Rod's first movie made in America had a beautiful DVD/Blu-Ray
release. I've updated the page with more photos and background
Playhouse 90: More
photos and info on all five of Rod's Playhouse 90 appearances.
Studio One in Hollywood:
More background on this un-Rod-like role.
Zane Grey Theater: More
photos and info for "Picture of Sal."
Kennedy: More photos and info.
I put together a page for all the laurels for "Rod Taylor:
Pulling No Punches." It provides a roundup of awards, film festival
selections and reviews for the documentary.
While Wimbledon was on in July, my mind turned to tennis and,
naturally, to what a great player Rod Taylor was! The result is a new
tennis page, with a roundup of Rod's tennis
exploits, on camera and on the courts. Read on >>
August 7, 2018
A frequent question to this site is "Why doesn't Rod Taylor have a star
on the Hollywood Walk of Fame?" The short answer is "He didn't want
Here's some background info:
The Walk of Fame is administered by the Hollywood Chamber of Commerce.
It is designed as a tourist attraction, but it is indeed an honor to get
a star. There is a rigorous nomination process and a significant fee.
About 300 nominations are made each year, and only about 20-30 are
There is a five-year waiting period for a posthumous nomination.
Anyone, including a fan, can nominate a celebrity as long as the
celebrity or their management is in agreement with the nomination.
This is probably the biggest answer to the "Why no star?" question: The
celebrity didn't want it. That seems to be true in Rod's case.
There also is a steep fee (granted, the celebrity can afford it, but if
it were a fan-underwritten effort, it's pricey). When I first researched
a Walk of Fame star in about 2002, the fee was $8,000. Three years ago,
it was $30,000. Today, it is $40,000. The fee primarily pays for
installation and the star ceremony.
Finally, regarding Rod: A former castmate of Rod's inquired about
getting him a star after he died in 2015. His widow, Carol, was touched
at the suggestion but replied that Rod would not approve of a posthumous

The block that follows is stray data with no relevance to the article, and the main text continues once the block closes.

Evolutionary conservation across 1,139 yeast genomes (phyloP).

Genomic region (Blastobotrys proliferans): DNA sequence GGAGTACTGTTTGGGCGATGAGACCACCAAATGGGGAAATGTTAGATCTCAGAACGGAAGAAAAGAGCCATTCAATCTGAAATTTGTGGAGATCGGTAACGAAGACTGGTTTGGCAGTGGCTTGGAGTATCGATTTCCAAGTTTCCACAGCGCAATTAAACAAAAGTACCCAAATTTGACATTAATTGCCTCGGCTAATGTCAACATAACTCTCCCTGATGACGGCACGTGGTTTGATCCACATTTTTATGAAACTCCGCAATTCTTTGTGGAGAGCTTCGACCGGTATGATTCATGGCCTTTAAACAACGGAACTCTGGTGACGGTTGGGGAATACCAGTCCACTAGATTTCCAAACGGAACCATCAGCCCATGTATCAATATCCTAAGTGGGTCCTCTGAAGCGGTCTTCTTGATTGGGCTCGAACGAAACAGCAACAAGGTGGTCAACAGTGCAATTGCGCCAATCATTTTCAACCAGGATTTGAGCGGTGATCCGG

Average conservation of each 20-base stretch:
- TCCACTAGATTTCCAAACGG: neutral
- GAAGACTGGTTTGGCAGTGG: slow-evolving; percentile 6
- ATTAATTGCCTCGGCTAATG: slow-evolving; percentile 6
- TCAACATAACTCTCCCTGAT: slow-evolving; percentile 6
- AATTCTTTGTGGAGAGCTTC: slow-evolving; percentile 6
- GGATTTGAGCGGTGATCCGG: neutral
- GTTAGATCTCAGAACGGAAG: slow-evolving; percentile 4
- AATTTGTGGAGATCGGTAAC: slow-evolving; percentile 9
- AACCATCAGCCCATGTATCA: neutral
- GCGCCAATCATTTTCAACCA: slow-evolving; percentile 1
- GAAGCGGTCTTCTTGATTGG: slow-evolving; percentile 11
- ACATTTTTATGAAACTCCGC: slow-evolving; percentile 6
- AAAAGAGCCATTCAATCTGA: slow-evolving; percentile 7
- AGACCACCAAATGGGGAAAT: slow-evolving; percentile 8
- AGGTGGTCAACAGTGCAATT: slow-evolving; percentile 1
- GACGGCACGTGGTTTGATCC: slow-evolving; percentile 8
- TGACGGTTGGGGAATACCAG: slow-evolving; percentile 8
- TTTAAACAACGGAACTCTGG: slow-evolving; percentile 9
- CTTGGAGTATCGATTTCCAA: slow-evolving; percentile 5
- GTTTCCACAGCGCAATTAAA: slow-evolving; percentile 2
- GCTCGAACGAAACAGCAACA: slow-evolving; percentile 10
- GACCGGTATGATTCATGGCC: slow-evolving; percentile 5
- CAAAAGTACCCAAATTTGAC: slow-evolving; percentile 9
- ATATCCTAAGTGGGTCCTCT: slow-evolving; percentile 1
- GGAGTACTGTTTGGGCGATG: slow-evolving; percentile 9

star for many reasons.
For more information about the process of getting a star, visit the
Jan. 11, 2018
As a birthday remembrance for Rod Taylor, I posted an album of photos of
Rod as a youth in Australia. You can view it
on Facebook. Watch Rod grow up!
Jan. 3, 2018
A DVD edition of "Rod
Taylor: Pulling No Punches" was released in Australia on Jan. 3,
released the PAL-format DVD and also offers it
On Demand. The film is also available from iTunes in
The filmmakers hope to report on releases in other regions in the
Below is a preview of the cover, which lists a couple
An extended interview with Rod Taylor and Tippi
Hedren from 2012.
A Q&A with Tippi Hedren and Veronica Cartwright
conducted at the Burbank International Film Festival Sept. 20, 2017.
June 22, 2017
How about a little sunbathing to kick off the summer?
Many thanks to Howard Spellman for sending along these photos from 1957.
"My father remodeled Rod Taylor's beach house and brought me out there
to show me what he does for a job," Howard wrote in an email. "I'm the
little 5-year-old kid showing off my muscles, and this year I'm eligible
for Social Security!"
Also in the photo is actor Jeff Richards, who was separated from his
wife and stayed with Rod in the Malibu house for a while.
Coincidentally, Jeff's real name was Taylor -- Richard Taylor -- but it
was changed when he signed with MGM in the late 1940s.
Here are a couple of other photos of the "Two Taylors": Rod and Jeff
Richards in the MGM commissary and on a fishing pier.
May 29, 2017
TCM has a lot of Rod Taylor on its schedule for the next couple of
months. But there's no bigger news than
Friday, Aug. 18, 2017 being Rod Taylor Day on TCM's annual Summer Under
the Stars lineup.
Here's the schedule (U.S. Eastern Time) for the big day:
6:00 a.m. - 36 Hours
8:00 a.m. - The Liquidator
10:00 a.m. - The Glass
12:00 p.m. - The Time
2:00 p.m. - Seven Seas
3:45 p.m. - Hotel
6:00 p.m. - Sunday in
8:00 p.m. - The Birds
10:15 p.m. - Dark of the
12:15 a.m. - The Man Who
Had Power Over Women
2:00 a.m. - Young Cassidy
4:00 a.m. - The Deadly
May 24, 2017
Actress Dina Merrill shared the screen with Rod Taylor in sparkling
performances that spanned the decades. Merrill died May 22, 2017, at age
93. She was the daughter of Wall Street broker E. F. Hutton and cereal
heiress Marjorie Merriweather Post. Despite this great fortune, she was
very much a working actress, appearing in scores of movies and TV shows